Christmas Underwater

Just a few snaps from our day at the Aquarium—without another soul around except for the aquarists, divers and biologists taking care of the animals. Yup, the Aquarium was closed today, but the animals were well cared for by Emily, Daire, Luigi, Glenn, Liliana and Christine.
Emily, Daire, Luigi, Glenn, Liliana, Christine and Keith

Christmas underwater
Photographer Keith Ellenbogen also came by with one of his nifty cameras. Hopefully we'll get to see his 360˚ pictures of the Giant Ocean Tank soon!

Photographer Keith Ellenbogen brings a spherical underwater camera into the
big tank to snag some 360˚ photos of the reef and its residents.

Hope you enjoyed the day, whether you spent it with family by a Christmas tree, enjoying this unseasonably warm weather or underwater! Happy Holidays!

Don't forget that the Aquarium will be open again tomorrow morning, so you can see all the Giant Ocean Tank residents for yourself starting at 9 a.m. School vacation times can be busy, so here are our top five tips so you can plan a trip to Central Wharf like a pro!


A guest diver brings her camera

See the turtles in person! Plan a visit to the New England Aquarium. Buy tickets now.

Recently photographer Esther Horvath slipped into the Giant Ocean Tank with her camera to meet our loggerhead sea turtles, Retread and Carolina. Esther has been working on a long-term project documenting sea turtle rescue, which included spending a lot of time with our rescue and rehabilitation team.

Sherrie with one of the loggerheads

Since Retread and Carolina also came through our rescue and rehab program and were deemed unable to be released, Esther wanted to include them in her rescue and rehab documentary.

Sherrie gently redirecting our blind loggerhead Retread

Most of the time her photo focus was on them. But then she met Myrtle. Of course she fell in love with the stage stealer, and her focus changed. She was really interested in how Myrtle interacts with the staff, so she took a lot of photos of me and Myrtle hanging out.

The stage stealer
Lettuce, lettuce all the time
Queen Myrtle

Through the course of two days and many dives, Esther managed to capture some lovely images of our beloved reptiles. She even found time to connect with visitors through the glass, including this charming moment shared with a young person, which was also documented from the other perspective and shared on Facebook.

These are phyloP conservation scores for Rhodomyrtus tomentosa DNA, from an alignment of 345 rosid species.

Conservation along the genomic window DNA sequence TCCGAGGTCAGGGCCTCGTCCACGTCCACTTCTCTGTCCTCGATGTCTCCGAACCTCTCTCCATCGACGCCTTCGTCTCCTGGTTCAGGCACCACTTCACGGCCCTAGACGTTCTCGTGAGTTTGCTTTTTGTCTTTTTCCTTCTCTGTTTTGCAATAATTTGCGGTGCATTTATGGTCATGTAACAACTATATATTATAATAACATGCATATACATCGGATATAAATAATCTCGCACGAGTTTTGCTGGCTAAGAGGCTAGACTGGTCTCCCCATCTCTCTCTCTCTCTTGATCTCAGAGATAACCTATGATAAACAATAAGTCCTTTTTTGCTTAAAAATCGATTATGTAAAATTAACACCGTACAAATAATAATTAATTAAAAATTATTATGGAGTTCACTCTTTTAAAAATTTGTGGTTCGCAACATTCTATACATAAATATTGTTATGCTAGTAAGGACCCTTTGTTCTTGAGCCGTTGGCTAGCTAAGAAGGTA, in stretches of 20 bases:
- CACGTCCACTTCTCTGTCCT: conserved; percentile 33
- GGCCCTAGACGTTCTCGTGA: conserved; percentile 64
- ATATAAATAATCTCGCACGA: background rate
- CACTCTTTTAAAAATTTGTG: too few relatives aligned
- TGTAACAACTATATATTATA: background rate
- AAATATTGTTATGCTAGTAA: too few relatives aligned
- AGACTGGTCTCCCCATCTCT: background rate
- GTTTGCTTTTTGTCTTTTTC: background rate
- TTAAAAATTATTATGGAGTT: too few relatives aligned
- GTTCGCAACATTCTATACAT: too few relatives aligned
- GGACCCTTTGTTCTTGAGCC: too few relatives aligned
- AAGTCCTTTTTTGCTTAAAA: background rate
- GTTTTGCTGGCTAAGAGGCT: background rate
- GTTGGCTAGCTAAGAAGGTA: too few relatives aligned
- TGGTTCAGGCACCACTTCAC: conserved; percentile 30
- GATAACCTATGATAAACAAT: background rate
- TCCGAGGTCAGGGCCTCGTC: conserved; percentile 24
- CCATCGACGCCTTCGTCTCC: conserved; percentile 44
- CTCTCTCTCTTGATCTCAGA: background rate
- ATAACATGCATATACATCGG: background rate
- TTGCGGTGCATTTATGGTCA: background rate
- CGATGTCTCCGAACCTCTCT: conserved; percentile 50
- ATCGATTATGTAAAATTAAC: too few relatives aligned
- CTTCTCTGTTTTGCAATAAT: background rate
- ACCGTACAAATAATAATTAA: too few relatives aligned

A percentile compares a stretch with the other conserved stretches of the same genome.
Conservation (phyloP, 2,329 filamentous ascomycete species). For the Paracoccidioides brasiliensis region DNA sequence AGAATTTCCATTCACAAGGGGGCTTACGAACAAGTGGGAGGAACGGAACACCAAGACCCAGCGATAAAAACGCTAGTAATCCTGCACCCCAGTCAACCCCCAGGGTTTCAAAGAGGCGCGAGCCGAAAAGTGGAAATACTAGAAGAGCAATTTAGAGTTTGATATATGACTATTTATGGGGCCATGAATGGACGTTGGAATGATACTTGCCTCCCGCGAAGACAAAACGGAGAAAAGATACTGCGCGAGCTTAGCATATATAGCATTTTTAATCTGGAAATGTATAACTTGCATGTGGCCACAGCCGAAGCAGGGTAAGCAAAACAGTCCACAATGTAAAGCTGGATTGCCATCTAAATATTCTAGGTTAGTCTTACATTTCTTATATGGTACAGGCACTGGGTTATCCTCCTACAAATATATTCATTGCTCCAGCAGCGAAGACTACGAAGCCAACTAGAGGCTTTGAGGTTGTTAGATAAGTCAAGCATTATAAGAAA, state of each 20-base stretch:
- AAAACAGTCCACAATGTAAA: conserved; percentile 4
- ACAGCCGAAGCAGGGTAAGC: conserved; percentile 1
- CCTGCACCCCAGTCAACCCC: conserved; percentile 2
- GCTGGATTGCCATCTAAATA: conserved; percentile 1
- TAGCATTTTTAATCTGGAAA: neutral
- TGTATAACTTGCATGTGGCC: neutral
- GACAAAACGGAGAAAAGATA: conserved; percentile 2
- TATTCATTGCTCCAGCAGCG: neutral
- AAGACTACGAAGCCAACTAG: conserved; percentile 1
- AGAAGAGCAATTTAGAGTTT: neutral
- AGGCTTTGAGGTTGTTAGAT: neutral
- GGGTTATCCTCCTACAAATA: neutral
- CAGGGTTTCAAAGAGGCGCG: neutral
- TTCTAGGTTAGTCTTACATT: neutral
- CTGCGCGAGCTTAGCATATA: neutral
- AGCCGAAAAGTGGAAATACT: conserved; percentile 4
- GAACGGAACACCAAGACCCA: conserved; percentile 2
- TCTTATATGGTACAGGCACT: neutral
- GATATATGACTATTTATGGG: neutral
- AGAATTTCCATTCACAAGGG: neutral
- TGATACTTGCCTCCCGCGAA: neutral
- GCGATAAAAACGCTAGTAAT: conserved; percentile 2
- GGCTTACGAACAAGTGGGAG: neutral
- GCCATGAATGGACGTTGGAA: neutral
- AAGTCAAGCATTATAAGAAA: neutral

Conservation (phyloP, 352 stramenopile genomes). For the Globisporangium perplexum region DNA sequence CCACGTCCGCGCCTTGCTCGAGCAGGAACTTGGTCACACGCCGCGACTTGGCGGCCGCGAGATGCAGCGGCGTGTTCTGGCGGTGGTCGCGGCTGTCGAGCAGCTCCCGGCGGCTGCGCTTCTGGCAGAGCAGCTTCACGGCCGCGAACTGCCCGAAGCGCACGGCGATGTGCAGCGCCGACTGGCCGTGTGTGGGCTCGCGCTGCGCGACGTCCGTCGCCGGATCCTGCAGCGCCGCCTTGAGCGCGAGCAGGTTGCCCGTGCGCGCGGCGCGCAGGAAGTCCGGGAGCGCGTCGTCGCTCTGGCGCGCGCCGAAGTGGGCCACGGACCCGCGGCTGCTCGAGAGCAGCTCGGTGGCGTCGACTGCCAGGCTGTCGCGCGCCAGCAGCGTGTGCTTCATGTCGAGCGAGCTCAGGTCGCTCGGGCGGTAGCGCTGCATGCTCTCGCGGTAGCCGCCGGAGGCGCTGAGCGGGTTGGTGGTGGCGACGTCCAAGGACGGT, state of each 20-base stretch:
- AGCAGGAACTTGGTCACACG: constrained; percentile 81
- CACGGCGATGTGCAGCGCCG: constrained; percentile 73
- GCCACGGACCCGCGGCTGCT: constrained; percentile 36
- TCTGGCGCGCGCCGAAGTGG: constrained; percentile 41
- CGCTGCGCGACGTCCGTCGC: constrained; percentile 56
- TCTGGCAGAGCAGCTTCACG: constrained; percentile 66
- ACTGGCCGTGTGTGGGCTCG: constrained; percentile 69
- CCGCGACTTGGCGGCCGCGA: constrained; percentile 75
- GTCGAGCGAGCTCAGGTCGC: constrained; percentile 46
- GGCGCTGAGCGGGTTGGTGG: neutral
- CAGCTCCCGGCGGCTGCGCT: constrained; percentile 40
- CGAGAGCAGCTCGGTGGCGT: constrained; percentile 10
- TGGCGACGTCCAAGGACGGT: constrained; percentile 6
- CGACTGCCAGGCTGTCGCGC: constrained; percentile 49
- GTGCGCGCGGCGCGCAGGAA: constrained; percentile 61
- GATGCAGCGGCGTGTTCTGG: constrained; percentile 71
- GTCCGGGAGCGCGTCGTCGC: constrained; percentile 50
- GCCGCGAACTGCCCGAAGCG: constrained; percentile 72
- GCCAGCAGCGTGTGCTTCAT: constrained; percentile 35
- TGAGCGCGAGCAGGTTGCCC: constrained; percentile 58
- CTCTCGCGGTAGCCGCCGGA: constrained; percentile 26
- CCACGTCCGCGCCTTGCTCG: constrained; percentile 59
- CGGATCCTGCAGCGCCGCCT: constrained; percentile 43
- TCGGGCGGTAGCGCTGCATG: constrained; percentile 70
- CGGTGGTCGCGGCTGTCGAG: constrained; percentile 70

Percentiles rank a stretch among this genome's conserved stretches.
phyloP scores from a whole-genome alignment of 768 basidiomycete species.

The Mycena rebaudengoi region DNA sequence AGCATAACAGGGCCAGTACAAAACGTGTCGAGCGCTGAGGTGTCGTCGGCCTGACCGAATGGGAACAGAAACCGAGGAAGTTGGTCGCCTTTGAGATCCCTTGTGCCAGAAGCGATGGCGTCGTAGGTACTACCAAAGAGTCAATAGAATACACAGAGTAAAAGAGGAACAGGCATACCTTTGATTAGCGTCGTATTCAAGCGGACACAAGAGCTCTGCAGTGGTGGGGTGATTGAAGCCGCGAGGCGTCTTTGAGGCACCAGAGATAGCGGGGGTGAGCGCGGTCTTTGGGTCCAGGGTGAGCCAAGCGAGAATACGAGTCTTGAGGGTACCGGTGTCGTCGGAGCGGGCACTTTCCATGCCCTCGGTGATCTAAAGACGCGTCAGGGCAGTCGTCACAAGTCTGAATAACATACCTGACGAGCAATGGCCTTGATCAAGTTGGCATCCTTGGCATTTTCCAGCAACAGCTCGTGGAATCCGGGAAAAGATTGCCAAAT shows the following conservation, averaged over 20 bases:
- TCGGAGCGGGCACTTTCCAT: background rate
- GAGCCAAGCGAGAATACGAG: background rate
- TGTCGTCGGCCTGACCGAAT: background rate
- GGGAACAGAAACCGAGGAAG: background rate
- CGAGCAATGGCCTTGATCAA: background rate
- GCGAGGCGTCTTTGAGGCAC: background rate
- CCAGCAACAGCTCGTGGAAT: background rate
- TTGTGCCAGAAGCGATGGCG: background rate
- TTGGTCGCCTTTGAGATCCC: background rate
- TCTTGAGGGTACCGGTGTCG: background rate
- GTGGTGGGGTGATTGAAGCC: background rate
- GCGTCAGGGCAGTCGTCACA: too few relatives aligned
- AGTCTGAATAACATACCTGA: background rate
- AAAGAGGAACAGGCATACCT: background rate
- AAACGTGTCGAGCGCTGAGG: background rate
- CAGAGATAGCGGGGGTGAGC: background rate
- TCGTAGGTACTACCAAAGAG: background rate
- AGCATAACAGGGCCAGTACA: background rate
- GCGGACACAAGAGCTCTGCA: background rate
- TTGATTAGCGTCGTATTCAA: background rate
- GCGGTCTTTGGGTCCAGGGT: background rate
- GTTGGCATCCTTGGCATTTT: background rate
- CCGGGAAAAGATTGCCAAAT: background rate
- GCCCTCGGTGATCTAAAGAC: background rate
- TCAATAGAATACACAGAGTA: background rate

From the inside looking out, remember this post?

Esther's work has appeared in Hungary's National Geographic. While we cannot read the article it is a thrill to see the Giant Ocean Tank sea turtles and the team that keeps them healthy get some international attention. We are grateful to her that she shared her images so that we can share them with you, too. See more pictures of Esther's time at the Aquarium on her website.

— Sherrie


Naptime for Turtles

'Twas the night before Christmas, when all through the house
Not a creature was stirring, not even a.......turtle?

With the Christmas holiday fast approaching, many families will be reading Clement Clarke Moore’s famous poem “A Visit from St. Nicholas”. Even if you aren’t familiar with the poem, the winter solstice is a few days away, bringing with it the shortest day of the year. With dark and cold conditions aplenty, it’s certainly a good time for a nap. And no one does napping better than the sea turtles of the Giant Ocean Tank!

Myrtle snoozing
Visitors often see a seemingly lifeless turtle on the bottom of the GOT and become quite concerned about the turtle’s well-being. Believe it or not, these turtles are just snoozing! Like many of us, the turtles like to get some much needed shuteye. And as they can stay underwater for two hours or more, visitors may see the turtles in the same spot at both the beginning and the end of a visit!

Mid-nap back scratch!
Sea turtles were built for life under the waves, as that’s where they spend most of their time eating, mating, migrating or sleeping. So how can they stay underwater for so long? A bunch of things! First of all, sea turtles are really quick at breathing. Just a couple of seconds are needed at the surface to replenish their lungs with new air, allowing for a quick oxygen fuel-up before a dive. Waiting to see Myrtle break the water surface of the GOT? Don’t blink…you might miss it!

Loggerhead turtle up for a quick breath

Once the air is in the lungs, there’s a lot more surface area than us humans for gas exchange, and more oxygen can be absorbed quickly into the body. With that newly-absorbed oxygen in their lungs, blood and tissues, turtles are really efficient at utilizing ALL of it. And because they are not using as many muscle groups when they are napping, metabolic rates slow down and oxygen lasts longer. Add in other things like specialized respiratory passageways and a tolerance for low oxygen conditions and you’ve got some turtles that can take crazy long naps for several hours!

Lungs filled? Check. Ready to find a good nap spot...

With three turtles currently in the exhibit, you may think it’s easy to see them. It may be tricky, however, as each one of them takes several naps throughout the day.  Fortunately, there are favorite nap spots in the exhibit. Take a look under the coral overhangs by a bottom sandy section of the exhibit and you may find a loggerhead turtle. For Myrtle, check on the top of the coral reef. In either location, you may just see a turtle “settled down for a long winter’s nap”.